They would have been confirmed by religious practice, which continued year in year out without variation, and they would have been preserved in the memory of the pontifices, whose business it was to remember such 84 CIL i 2. Ei, 2, 3. Dionysios 4. Palmer, The Latin Language London, , p. The fact that they were kept private after the Gallic sack need not imply that the pontifices falsified any part of the records.

    They could, in any event, hardly have succeeded in distorting the general outline of the religious organization, which is what has come down to us. The religious organization, which was attributed to Numa has been variously interpreted. Preller 87 believed that it resulted from the union of Romans and Sabines and represented a fusion of the cults of the two peoples, and he regarded it as a supremely important development in the history of Roman religion. These suggestions, however, were largely ignored.

    This theory was endorsed by W. Preller, Les dieux de Vancienne Rome Paris, , pp. Carter, The Religion of Numa London, , p. Rose, Ancient Roman Religion London, , p. Wissowa, Religion und Kultus der Romer Miinchen, , pp. Treves The main issue to be decided, then, is whether the religion of Numa is the product of a slow process of natural growth or whether it is the result of deliberate legislation. There is also the question to consider of the nature of the religion which it replaced, which might well provide a definite clue to the reason for the change.

    Romulus has, in fact, a better claim than Numa to be regarded as a priest-king, while there is at least a suspicion that his military prowess may have been somewhat exaggerated Nor need we suppose that the story of Romulus was imported from further east, since the divine king is attested for Latium by that famous institution of the rex nemorensis from which Frazer began his study of the divine king.

    His existence is implied, too, in the 94 P. Treves, Oxford Classical Dictionary Oxford, , s. Numa Pom- pilius. Numa, on the other hand, shows no signs of being a divine king. His birth and death appear to have been perfectly normal and his family life eminently respectable, his rumoured association with Egeria being generally agreed to have been a deliberate fiction, as we have already seen. He held power, not merely through divine sanction, but by the votes of the people and the approval of the senate; and he was chosen, not for his divine ancestry, for he had none, but for his integrity and his abilities as an administrator.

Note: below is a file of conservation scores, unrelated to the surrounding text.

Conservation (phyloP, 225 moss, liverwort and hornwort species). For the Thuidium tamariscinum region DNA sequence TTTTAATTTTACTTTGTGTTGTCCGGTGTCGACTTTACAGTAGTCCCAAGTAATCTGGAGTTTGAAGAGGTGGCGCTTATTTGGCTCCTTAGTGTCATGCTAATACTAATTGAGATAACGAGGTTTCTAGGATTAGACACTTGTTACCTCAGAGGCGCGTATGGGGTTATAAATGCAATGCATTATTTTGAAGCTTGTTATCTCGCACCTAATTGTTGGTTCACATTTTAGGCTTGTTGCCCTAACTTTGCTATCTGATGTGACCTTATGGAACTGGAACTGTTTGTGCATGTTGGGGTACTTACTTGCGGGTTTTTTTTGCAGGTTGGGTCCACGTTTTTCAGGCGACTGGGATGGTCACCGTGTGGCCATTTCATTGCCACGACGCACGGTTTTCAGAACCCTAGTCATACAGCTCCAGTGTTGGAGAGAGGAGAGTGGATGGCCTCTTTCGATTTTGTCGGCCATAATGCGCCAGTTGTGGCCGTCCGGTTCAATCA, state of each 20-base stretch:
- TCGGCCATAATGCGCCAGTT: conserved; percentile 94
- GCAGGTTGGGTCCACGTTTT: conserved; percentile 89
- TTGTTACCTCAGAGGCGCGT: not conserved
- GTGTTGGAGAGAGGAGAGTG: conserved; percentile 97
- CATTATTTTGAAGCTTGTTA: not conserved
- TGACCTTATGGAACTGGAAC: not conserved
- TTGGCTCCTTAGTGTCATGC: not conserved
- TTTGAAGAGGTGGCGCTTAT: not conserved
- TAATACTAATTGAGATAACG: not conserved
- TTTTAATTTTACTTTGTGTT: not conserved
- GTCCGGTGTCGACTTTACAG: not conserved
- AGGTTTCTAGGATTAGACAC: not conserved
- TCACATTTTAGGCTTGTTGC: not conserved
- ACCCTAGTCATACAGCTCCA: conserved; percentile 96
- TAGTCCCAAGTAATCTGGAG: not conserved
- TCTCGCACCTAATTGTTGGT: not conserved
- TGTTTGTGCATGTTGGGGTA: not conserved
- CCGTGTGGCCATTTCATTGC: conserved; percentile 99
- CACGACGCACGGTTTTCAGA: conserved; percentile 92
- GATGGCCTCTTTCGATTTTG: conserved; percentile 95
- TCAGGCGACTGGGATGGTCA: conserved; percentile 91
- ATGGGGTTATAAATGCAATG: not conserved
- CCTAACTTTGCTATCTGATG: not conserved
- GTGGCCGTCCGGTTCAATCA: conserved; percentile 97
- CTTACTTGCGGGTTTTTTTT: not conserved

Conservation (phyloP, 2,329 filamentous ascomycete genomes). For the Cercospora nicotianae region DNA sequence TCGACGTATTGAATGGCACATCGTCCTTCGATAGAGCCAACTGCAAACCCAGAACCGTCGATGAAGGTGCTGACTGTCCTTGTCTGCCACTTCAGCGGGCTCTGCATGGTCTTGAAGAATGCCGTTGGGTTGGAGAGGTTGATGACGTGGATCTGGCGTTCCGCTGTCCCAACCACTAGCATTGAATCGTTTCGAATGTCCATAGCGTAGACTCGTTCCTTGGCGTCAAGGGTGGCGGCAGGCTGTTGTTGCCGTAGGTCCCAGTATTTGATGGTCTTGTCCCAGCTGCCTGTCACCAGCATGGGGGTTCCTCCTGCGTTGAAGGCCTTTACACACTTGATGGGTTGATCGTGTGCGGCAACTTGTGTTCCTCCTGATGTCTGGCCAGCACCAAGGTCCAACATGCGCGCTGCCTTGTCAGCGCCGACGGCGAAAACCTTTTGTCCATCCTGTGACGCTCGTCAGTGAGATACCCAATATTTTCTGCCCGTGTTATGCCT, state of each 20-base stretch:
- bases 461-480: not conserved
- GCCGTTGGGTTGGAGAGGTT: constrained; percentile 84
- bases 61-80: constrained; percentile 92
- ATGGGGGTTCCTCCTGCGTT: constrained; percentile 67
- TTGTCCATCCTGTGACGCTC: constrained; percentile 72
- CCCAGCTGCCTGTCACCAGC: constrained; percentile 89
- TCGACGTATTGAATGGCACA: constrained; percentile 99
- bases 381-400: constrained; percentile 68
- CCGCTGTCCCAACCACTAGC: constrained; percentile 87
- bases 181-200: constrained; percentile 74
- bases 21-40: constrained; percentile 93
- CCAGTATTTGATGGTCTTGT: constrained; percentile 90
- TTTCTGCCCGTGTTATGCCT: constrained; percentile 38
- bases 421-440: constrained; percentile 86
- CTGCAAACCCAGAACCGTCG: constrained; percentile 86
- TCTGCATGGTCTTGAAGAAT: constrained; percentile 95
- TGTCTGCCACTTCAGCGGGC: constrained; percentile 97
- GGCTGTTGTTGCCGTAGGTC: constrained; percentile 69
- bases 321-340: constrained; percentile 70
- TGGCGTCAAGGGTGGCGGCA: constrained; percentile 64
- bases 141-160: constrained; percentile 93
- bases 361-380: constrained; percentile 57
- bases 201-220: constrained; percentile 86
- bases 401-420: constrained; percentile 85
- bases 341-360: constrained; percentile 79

If Romulus typifies the divine king, Numa typifies the constitutional monarch. The rex remained head of the religious organization His duties were light. He performed sacrifices on the Kalends of each 97 Rose vigorously denies the existence of the institution of the divine king at Rome Primitive Culture in Italy London, , pp. He prefers to think that the rex nemorensis is an isolated phenomenon in Italy and that all the legends suggestive of divine kingship were either borrowed from Greece or simply invented. The customs of the triumph he ascribes to Etruria and he denies that the general did in fact impersonate the god.

    It is, however, most unlikely that the rex nemorensis could have been a peculiarity of Aricia. There is nothing about Aricia to set it apart from the rest of Latium in this way, and we are more likely to be dealing with an isolated survival than with an isolated phenomenon. The idea of Greek origins will not account for all the legends and certainly not for the institutions of Roman religion; and there is no reason to suppose that the Etruscans supplied more than the superficial trappings of the triumph.

    Numen X 8 Edna M. His wife, the regina , sacrificed a sow or a ewe lamb to Iuno in the Regia on the Kalends of each month The flamen Dialis, on the other hand, devoted his whole life to his religious duties. His sacrificial duties, it is true, differed little from those of the rex. On the Ides of every month he sacrificed a gelded ram to Iuppiter and every year he started off the vintage with the sacrifice of a ewe lamb He also, like the rex, provided woollen cloths for the pontifices in February and he performed certain unspecified rites for the Lupercalia L. His wife, the flaminica Dialis sacrified a ram to Iuppiter in the Regia every market day , and every time she heard thunder she had to appease the gods In February she seems to have performed some ritual for which she asked for februa and was given a pine-twig Unlike the rex , however, the flamen was constantly on duty.